3. BT Infinity FTTC

My fibre connection was in my top ten last year and over the last twelve months I have been very pleased with the stability and speed of the connection. Rarely, well once or twice, I have had an issue with bandwidth (dropping to a still reasonable 7Mb/s) but generally I have had a stable 37MB/s down and 8MB/s up.

2. MacBook Air

I upgraded my 13” MacBook Pro this year to the 11” Air. Alas not the new model. However I have been very impressed with the MacBook Air. It took me a while to get use to Lion, especially the gestures and though I still prefer Snow Leopard, I am now use to Lion on the Air and it isn’t stopping me from doing stuff (which is key really). I really like the weight (or lack thereof) of the Air and despite the lack of raw power the SSD ensures that the speed of the MacBook is fast enough. It has made an impact on how much I use my iPad and if I had to choose one I think I would choose the Air, but would really miss the iPad.

1. iPad

So for the second year running, the iPad is my top ten technology for the year. Now I know I just said I would choose the Air over the iPad, the difference is that I only got the Air in July and I have been using the iPad all year, and this is a top ten for the year; so it will be interesting to see what will be number one in 2012. Also they are complementary technologies rather than competing technologies, they both have their uses, advantages and disadvantages.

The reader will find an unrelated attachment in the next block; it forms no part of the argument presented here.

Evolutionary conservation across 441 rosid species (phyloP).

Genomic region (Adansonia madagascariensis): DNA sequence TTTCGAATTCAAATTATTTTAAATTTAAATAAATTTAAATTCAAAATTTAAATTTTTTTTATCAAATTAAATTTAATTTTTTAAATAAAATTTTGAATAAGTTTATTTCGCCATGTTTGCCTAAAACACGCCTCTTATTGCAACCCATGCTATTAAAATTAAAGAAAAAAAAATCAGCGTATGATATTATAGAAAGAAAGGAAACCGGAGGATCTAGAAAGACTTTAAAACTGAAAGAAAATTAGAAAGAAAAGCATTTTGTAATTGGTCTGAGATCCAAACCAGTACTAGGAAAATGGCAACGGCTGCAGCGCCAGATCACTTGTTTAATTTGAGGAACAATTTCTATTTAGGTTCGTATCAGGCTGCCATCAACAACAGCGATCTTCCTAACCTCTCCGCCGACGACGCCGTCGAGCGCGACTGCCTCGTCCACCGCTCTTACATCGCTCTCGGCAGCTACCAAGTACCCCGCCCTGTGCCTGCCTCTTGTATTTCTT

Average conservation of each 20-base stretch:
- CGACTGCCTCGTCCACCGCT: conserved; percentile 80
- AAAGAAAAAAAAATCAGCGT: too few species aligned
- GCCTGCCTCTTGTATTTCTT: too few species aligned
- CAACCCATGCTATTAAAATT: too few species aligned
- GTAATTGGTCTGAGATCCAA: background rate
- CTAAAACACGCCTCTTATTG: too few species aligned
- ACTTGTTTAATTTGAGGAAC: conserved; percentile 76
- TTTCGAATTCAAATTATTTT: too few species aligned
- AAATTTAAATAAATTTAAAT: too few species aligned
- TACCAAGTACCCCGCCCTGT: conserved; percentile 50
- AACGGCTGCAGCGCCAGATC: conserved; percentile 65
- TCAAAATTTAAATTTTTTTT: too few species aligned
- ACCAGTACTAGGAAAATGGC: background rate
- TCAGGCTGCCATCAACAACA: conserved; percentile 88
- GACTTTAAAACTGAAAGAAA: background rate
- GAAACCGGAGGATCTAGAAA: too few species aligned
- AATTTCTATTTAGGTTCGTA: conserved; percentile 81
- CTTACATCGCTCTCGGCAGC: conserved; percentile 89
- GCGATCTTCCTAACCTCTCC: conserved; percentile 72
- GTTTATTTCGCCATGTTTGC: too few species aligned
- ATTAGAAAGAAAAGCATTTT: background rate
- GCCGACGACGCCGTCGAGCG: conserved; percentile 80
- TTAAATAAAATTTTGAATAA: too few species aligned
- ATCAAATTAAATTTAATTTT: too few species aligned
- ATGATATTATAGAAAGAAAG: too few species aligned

I was surprised in 2010 the impact of the iPad on the way that I did stuff. It continued in 2011 to have a real impact. I use it on a daily basis for communication, collaboration, content creation and content consumption. I did managed to get an iPad 2 in the summer, but in terms of how I use the iPad it had a minimal impact, I rarely use the camera, but do like the mirroring. As a result the iPad 2 is not in my top ten, whereas the original iPad is.